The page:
“Hey, Jeff, how about we give you a sendoff before your race?” I got that message over a phone call at the end of the day, right in the midst of “busy.” We all know what busy means…we have too many items to do, but we want to get as many of them done, so we can focus on what is left. It is the same mentality I had when eating dinner as a young boy when the plate contained foods that I don’t like. I would always eat the yucky stuff first, then savor the good stuff. Spinach would get off my plate first, as would green beans. Sweet potatoes and corn would stay on until the end.
“Sure, Michael, let’s do it,” was my reply. I saw this moment as one of having more in common with spinach than with sweet potatoes.
When I finally made it to Panera Bread, many of my company’s NC employees were there, and more kept coming through the doors to meet in the corner of the restaurant. Both the leaders of the engineering division and the sales divisions of my company took a moment to share blessings for me. Dan Whitt put anointed oil on my head and feet, Michael Heath prayed, and others followed.
I felt humbled. Before arriving, I viewed this stop as just another item to take care on just another busy day. It never dawned upon me that it would be the most important event of the day. People shared that they were proud of me and they wished me the best.
Let’s put this into perspective. I am the president of the company, and the company is growing. In the midst of this growth, I committed to working less and exercising more as I prepare to compete at the World Championship. Instead of choosing to be resentful over their boss’s choice to check out and go “play,” I was lifted up in prayer. Multiple people gave me hugs and told me they loved me. I had just eaten a double order of sweet potatoes, whereas just a few days earlier, I was thinking of this event as more spinach.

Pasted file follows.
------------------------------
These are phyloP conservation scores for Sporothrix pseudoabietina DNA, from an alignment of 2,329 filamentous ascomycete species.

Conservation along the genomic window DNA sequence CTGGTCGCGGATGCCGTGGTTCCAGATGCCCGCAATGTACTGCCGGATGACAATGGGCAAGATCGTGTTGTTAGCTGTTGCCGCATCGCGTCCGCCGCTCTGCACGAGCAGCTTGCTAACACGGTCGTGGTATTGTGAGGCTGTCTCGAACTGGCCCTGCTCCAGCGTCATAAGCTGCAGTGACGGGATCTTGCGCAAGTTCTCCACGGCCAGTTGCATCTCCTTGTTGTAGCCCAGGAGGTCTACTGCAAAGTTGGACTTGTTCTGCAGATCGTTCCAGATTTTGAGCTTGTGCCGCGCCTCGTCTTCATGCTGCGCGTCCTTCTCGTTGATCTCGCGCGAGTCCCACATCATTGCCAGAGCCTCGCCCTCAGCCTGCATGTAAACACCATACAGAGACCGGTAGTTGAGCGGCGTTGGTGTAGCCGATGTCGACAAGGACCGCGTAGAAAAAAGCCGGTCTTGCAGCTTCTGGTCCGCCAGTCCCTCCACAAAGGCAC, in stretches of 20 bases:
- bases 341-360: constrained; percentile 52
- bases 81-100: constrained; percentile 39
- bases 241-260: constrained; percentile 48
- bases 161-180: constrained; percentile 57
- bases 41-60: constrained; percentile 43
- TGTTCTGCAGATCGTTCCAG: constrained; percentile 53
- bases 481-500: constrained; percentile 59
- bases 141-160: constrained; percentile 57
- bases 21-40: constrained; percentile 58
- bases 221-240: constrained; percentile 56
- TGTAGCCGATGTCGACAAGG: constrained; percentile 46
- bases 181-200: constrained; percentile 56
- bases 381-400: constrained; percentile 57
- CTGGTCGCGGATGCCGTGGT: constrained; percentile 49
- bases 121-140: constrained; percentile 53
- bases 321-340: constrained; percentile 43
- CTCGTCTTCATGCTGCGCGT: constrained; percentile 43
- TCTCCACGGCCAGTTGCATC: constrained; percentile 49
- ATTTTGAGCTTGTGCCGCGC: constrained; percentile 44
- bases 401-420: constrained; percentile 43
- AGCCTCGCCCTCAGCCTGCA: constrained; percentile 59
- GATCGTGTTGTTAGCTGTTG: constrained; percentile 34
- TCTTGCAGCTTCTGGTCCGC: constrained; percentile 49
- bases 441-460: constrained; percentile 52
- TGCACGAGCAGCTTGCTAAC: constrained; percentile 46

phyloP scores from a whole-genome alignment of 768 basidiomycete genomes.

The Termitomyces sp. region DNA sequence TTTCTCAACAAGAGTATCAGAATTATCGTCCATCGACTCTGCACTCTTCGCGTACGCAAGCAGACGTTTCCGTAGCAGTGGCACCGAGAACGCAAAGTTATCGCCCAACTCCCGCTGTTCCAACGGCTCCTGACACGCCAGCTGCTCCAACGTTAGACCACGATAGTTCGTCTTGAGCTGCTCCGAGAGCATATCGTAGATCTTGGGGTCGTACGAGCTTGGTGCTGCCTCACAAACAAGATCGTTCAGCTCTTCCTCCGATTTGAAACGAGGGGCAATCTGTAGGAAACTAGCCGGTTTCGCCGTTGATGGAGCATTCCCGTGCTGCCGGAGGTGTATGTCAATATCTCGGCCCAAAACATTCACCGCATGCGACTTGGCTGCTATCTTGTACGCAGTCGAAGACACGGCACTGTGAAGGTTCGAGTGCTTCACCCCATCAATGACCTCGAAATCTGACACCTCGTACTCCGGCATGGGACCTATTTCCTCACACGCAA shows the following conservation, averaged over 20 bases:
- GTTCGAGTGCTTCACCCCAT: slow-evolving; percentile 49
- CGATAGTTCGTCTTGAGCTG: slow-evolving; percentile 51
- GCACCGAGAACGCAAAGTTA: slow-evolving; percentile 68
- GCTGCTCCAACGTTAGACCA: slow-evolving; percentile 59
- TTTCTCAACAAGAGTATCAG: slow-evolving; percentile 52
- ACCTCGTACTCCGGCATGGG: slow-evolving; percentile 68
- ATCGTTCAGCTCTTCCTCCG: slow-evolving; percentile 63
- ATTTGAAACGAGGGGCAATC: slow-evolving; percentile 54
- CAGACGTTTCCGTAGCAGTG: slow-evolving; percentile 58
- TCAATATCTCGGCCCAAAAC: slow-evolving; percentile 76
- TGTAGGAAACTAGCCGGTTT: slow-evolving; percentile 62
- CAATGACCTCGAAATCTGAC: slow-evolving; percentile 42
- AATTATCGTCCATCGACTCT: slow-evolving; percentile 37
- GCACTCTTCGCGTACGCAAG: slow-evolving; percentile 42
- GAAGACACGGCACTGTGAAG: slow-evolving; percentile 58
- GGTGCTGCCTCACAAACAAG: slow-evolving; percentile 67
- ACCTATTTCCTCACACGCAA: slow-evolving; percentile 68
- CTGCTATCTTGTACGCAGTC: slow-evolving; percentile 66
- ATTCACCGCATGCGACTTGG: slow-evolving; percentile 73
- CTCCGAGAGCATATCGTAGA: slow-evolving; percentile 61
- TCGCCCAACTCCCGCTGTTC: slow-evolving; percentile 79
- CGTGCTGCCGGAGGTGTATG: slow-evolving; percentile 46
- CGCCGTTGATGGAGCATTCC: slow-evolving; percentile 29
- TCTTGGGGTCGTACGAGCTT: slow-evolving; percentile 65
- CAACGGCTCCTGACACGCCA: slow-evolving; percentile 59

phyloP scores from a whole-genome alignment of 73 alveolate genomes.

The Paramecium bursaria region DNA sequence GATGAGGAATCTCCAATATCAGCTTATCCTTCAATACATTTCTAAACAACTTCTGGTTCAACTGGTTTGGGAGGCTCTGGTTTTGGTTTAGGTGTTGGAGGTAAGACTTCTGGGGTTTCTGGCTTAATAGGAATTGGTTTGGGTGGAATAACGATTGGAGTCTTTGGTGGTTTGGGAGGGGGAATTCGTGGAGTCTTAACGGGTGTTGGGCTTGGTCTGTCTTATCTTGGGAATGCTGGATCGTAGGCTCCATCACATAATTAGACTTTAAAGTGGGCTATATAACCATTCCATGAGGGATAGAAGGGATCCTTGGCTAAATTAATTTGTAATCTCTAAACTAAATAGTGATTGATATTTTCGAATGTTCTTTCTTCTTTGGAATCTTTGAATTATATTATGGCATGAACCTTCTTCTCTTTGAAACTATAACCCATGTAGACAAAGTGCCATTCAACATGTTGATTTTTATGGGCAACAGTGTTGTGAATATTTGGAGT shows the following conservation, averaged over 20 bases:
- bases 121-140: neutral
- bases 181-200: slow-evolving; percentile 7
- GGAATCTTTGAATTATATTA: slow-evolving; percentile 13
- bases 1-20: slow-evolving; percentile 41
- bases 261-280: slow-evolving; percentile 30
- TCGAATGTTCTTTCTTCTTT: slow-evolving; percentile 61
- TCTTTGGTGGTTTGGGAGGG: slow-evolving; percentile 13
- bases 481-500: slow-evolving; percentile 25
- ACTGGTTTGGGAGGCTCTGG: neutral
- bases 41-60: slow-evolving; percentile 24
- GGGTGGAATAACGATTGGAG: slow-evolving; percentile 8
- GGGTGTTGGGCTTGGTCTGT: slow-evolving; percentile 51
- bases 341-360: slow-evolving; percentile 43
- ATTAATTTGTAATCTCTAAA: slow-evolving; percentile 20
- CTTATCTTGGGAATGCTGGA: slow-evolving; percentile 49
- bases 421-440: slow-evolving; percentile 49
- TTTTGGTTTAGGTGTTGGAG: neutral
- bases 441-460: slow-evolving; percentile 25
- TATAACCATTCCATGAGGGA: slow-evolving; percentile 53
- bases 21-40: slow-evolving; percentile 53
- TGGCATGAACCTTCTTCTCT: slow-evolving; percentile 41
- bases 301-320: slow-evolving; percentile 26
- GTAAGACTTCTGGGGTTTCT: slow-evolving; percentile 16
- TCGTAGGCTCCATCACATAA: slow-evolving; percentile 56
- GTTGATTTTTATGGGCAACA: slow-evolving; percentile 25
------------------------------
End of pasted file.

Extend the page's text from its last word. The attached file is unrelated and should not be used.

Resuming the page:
In fact, when I sat down in the car after I left, I was so touched that I didn’t know where I was going next. I had to open up my phone’s calendar for a reminder.
I work at a great company, with great people, who wish me the best. What more can I ask for?
Thanks to Gene Choquette for his work ethic and standards. You are truly a professional, and this would not have been doable if you didn’t step up.
Thanks to Dan Whitt, for teaching us all how to be Christian at Work, at Play, at Home and everywhere in between.
Thanks to engineering, for your willingness to do whatever is expected of you, even if you don’t have any experience with the task asked of you. Instead of asking, “why,” you ask, “why not?”
I am blessed.